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Galaxies 2017, 5(2), 23;

A Conference on the Origin (and Evolution) of Baryonic Galaxy Halos
Centre for Astrophysics and Supercomputing, Swinburne University, Hawthorn VIC 3122, Australia
Observatorio Astronomico de Quito, Escuela Politecnica Nacional, Quito 17-01-165, Ecuador
Author to whom correspondence should be addressed.
Academic Editor: Emilio Elizalde
Received: 10 May 2017 / Accepted: 10 May 2017 / Published: 17 May 2017


A conference was held in March 2017 in the Galapagos Islands on the topic of The Origin (and Evolution) of Baryonic Galaxy Halos. It attracted some 120 researchers from around the world. They presented 68 talks (nine of which were invited) and 30 posters over five days. A novel element of the talk schedule was that participants were asked which talks they wanted to hear and the schedule was made up based on their votes and those of the Scientific Organizing Committee SOC . The final talk schedule had 34% of the talks given by women. An emphasis was given to discussion time directly after each talk. Combined with limited/no access to the internet, this resulted in high level of engagement and lively discussions. A prize was given to the poster voted the best by participants. A free afternoon included organized excursions to see the local scenery and wildlife of the Galapagos (e.g., the giant tortoises). Four public talks were given, in Spanish, for the local residents of the town. A post-conference survey was conducted, with most participants agreeing that the conference met their scientific needs and helped to initiate new research directions. Although it was challenging to organize such a large international meeting in such an isolated location as the Galapagos Islands (and much credit goes to the Local Organizing Committee LOC and staff of Quito Astronomical Observatory for their logistical efforts, organizing the meeting for over a year), it was very much a successful conference. We hope it will play a small part in further developing astronomy in Ecuador.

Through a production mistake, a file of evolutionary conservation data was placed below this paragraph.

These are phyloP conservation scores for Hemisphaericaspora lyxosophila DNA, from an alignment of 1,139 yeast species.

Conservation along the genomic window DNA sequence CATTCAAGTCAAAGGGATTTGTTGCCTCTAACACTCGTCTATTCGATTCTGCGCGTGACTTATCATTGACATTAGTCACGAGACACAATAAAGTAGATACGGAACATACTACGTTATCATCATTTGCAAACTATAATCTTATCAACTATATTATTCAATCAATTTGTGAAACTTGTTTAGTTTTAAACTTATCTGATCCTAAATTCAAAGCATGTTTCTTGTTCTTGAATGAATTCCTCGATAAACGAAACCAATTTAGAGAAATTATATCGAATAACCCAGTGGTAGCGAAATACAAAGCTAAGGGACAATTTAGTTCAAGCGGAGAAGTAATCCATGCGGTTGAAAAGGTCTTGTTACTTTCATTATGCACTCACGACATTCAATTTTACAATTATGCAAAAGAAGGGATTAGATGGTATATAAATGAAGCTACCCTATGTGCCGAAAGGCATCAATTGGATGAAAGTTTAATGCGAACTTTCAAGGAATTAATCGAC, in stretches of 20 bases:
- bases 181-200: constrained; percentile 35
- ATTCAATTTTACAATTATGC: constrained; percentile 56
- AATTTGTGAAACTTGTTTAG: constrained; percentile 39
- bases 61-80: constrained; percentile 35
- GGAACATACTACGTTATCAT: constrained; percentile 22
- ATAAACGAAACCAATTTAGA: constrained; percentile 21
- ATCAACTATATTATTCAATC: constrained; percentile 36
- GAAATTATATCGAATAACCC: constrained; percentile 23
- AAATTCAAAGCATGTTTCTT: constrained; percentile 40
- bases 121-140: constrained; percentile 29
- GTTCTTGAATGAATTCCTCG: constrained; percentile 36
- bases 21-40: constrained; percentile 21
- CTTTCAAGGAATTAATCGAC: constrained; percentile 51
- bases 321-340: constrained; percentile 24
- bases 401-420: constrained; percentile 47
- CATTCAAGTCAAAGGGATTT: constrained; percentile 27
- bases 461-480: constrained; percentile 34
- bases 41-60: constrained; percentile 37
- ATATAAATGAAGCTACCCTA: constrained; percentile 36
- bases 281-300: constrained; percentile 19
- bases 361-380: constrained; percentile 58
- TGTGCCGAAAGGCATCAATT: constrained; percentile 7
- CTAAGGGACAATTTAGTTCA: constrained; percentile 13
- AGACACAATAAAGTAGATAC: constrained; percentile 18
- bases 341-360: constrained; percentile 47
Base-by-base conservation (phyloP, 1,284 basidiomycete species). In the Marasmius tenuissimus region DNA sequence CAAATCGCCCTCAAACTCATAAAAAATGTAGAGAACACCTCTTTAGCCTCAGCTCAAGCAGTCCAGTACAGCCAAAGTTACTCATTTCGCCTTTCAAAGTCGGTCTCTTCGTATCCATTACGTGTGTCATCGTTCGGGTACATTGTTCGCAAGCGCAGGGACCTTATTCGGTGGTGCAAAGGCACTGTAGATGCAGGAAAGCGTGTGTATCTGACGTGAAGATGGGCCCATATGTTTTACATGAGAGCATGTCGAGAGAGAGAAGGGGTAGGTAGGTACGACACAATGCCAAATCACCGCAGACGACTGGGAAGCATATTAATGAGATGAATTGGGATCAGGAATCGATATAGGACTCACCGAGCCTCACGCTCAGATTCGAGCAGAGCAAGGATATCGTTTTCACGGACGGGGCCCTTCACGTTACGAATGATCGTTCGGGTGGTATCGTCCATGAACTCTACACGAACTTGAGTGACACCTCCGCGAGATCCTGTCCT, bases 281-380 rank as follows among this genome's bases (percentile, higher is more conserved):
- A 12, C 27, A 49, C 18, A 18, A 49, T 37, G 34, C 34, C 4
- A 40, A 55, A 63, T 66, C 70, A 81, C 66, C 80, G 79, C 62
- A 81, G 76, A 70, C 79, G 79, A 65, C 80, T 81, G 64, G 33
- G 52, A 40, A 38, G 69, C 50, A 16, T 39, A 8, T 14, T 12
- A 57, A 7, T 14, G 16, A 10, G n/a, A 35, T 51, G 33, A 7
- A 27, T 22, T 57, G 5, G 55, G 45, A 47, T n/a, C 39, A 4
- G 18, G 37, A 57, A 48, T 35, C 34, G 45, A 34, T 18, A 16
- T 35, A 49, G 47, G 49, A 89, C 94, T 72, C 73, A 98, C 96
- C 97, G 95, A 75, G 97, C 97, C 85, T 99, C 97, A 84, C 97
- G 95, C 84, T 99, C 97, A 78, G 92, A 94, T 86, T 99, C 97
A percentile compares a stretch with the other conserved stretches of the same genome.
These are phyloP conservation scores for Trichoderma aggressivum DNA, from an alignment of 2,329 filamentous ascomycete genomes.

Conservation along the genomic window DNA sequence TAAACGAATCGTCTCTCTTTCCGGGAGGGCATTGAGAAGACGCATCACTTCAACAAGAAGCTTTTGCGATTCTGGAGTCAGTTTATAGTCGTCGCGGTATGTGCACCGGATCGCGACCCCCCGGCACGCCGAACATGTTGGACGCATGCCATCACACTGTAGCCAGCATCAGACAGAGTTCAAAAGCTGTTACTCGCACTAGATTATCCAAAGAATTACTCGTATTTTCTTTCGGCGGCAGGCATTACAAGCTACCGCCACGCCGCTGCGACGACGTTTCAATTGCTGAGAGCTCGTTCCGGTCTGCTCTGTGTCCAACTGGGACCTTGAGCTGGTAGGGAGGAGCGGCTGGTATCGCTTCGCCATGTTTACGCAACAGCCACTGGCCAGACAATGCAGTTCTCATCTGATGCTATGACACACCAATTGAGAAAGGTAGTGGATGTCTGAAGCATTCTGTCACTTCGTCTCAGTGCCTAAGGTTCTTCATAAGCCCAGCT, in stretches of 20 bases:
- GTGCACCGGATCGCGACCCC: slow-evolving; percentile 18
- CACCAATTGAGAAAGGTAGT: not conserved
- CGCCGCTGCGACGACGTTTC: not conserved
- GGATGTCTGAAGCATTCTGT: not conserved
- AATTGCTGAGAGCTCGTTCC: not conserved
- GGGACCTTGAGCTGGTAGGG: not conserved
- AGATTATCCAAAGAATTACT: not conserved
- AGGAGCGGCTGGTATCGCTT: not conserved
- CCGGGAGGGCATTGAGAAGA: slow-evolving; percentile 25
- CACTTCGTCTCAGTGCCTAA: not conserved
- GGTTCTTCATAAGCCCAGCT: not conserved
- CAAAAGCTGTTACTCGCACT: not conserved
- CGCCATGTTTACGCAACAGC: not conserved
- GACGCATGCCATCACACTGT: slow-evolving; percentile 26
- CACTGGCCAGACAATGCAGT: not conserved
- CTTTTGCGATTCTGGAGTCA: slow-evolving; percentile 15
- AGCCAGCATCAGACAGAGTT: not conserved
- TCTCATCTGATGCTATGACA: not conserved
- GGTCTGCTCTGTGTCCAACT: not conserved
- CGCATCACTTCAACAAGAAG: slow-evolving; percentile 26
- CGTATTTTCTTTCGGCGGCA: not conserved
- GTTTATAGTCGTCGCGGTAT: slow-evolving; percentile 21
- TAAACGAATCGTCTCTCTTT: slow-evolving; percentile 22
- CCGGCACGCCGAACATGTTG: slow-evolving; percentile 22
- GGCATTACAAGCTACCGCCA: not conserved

galaxies; formation; evolution; halos

1. Conference Introduction

Galaxy halos provide important clues to the origin and evolution of galaxies. We decided that the time was ripe to bring together the latest simulations and deep observations of galaxy halos in a conference focusing on the baryonic (star and gas) component of halos. In particular, deep, wide, and detailed observations of galaxy halos beyond the Local Group are becoming more ubiquitous. Simulations that incorporate realistic baryonic physics in a cosmological context have also made significant progress in recent years in modelling galaxy halos. These simulations predict outer halo regions that differ strongly in their formation processes and properties from the well-studied inner regions of galaxies. Halos have long dynamical times, and as such preserve the unique signatures of galaxy assembly.
Where better to focus on the Origin (and Evolution) of Baryonic Galaxy Halos than the Galapagos Islands? The islands were of course the inspiration for Charles Darwin’s discovery on the origin and evolution of species. The islands are relatively cheap compared to some USA and European locations, and have the necessary infrastructure to guarantee a successful meeting. The key to a successful conference is the people and a conference structure that facilities presentations and discussion. In order to encourage the attendance of Ph.D. students, we completely waived the registration fee for students. We were very pleased to attract 120 researchers from all over the globe (i.e., Africa, Asia, Europe, North America, South America (including a dozen from Ecuador), and Australia). A photograph of the conference participants is shown in Figure 1. The conference included an official dinner and wildlife excursions for participants and their guests.
Another key element of choosing the Galapagos was to help promote Ecuadorian astronomy and the wider region. The conference received considerable media coverage, including television in Quito. We hope that the meeting provides a long-lasting legacy for astronomy in Ecuador. In an effort to bring astronomy to the Islands, two nights of public talks on astronomy were given in Spanish by Ricardo Salinas, Ericson Lopez, Wladimir Banda, and Carlos Frenk.

2. Voting for Talks